Tag Archives: Professionalism

Professionalism in Practice – Editor on “The Art of My Scars”


The Art of My Scars is a documentary that focuses on Kay J Browning, a transgender man from Tiverton, Devon (the director’s hometown), and how he utilises various art forms as a form of expression to communicate his pain and life story.

I agreed to edit James’ documentary a few months back as I thought it would be an interesting challenge to edit a documentary as I have never really cut one together before, especially a documentary such as James’ which is quite unique and hard to categorise as far as documentaries go.

Throughout the editing process, James had a very clear idea of how he wanted to visually represent the three different period’s of Kay’s life which greatly helped me try and figure out how best to make the three segments mesh well together. The very fact that James had such a strong idea of what he wanted was invaluable to me as his editor as when I was unsure of how to cut a certain sequence together, James’ input greatly helped me figure out what I was I needed to do.

Paper edit of the film's initial structure

Paper edit of the film’s initial structure

The two most challenging sequences to cut together were the hip-hop sequence in the middle and the dance sequence at the end. Both sequences required a lot of fast editing, but that wasn’t the major problem. One of the problems I had encountered whilst cutting these scenes together was that there were either inconsistencies in the quality of the shots (some shots out of focus, shaky cam etc.) or there were inconsistencies in the performances of the subject which made match-cutting in time to the music a nightmare. This was made doubly hard in cutting the hip-hop sequence together as I had to cut that performance together whilst showing as little of Kay’s face as possible so there were other angles that were better in terms of performance and shot quality that I could not use because it showed too much of his face.

The dance sequence was tricky in that the first cut I put together of it, I used a wide angle shot of the dance routine that was shot on the Panasonic GH4 as a master, whilst intercutting it with various other angles that were all shot on the Blackmagic. The end result was a dance sequence where the colour palette of the GH4 shots were drastically different from the shots on the Blackmagic. As I am not that experienced with colour grading, we were unsure as to whether or not we could get the footage from both cameras to match visually so we decided to abandon the GH4 shots and focus on cutting together a dance sequence using only the Blackmagic shots. The end result for this was a poorer cut compared to the one with the GH4 shots as the quality of the dancer’s performances were much better and sharper in the GH4 wide shots than the Blackmagic wide ones.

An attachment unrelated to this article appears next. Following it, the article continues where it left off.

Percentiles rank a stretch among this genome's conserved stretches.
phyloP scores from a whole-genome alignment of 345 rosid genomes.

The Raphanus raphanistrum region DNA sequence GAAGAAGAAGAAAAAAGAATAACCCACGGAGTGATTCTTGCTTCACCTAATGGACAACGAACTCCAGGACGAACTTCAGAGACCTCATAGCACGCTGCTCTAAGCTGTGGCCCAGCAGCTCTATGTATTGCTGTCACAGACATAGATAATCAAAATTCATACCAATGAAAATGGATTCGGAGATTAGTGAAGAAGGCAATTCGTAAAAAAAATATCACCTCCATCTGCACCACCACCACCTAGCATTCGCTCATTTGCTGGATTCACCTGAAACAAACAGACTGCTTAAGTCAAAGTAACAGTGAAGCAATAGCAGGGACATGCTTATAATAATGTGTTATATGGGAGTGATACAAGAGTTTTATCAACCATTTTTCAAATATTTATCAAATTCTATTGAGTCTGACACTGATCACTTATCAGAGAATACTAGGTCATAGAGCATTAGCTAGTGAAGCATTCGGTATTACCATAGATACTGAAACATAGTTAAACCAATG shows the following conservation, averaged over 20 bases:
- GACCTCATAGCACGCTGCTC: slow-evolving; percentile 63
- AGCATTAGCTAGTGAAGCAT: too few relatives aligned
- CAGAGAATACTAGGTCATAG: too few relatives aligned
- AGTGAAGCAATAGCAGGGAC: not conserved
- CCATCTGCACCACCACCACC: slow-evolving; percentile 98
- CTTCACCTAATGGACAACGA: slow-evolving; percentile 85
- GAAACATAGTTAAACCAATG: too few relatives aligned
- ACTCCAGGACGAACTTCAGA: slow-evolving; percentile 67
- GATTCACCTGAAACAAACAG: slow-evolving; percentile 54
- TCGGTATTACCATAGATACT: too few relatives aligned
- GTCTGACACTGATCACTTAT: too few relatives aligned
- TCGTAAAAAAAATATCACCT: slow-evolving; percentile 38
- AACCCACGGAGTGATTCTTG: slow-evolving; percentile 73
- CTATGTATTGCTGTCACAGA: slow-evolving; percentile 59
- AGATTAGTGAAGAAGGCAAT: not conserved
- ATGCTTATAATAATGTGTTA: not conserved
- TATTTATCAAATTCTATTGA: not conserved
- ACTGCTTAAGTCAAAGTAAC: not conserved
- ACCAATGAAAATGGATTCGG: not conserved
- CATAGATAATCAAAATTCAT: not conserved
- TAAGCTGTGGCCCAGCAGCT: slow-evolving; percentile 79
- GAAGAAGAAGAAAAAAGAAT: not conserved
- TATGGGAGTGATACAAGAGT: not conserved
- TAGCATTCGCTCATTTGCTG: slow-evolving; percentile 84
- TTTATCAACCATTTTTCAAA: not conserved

After getting some technical assistance from Anna Barsukova and conducting a colour grade test between the GH4 and Blackmagic footage, we realised that we could in fact grade it to make the shots match. This freed me up to recut the dance sequence using the GH4 shots and the final result ended up with a much faster and smoother cut of the dance sequence as I had more angles to cut to.

All in all, I am very pleased with the final outcome of the film, especially with the positive response to the film people gave at both the rough cut and fine cut screenings. I have learned a lot about editing and storytelling through editing this documentary and hope that I’ll be able to utilise the skills and experience I have gained working on this project in any future projects that I edit.



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Professionalism in Practice – 1st Assistant Camera and Script Editor on “Cigarettes & Alcohol”

In the first term, Nick had asked me frequently to read his World War II script and offer him feedback on it and I did offer him some advice on how I think he should take his story forward. Initially, I was of the impression that Nick’s script was a story about a survival in that a Jewish man would sink so low as to masquerade as a Nazi in order to survive and I thought that would be more of interesting angle to explore it from. However, exlporing that story idea from just an interrogation scene in one room wouldn’t be enough, and to pull off a decent war film with a small budget is no easy task. Nick however was adamant about keeping it all in one room as he likened this short film to be like the end scene to a much longer film that he would like to make in the future. I was initially skeptical about this approach but decided to go along with it and help him fine tune the dialogue as much as I could.


Approaching the shoot period, I signed on to be a gaffer, but then was immediately switched to be 1st AC as there were already three gaffers on set. For some reason, Nick was under the impression that we would be able to dress the set and leave it dressed for the three days we were shooting but I remember Andre (the producer) saying that we couldn’t. There must have been some miscommunication between the two as the time taken to dress the set every day was not taken into account in the shooting schedule so we ended up losing like 3 hours of shooting time each day. This led to Nick having to drop shots and only keep in the ones that were essential.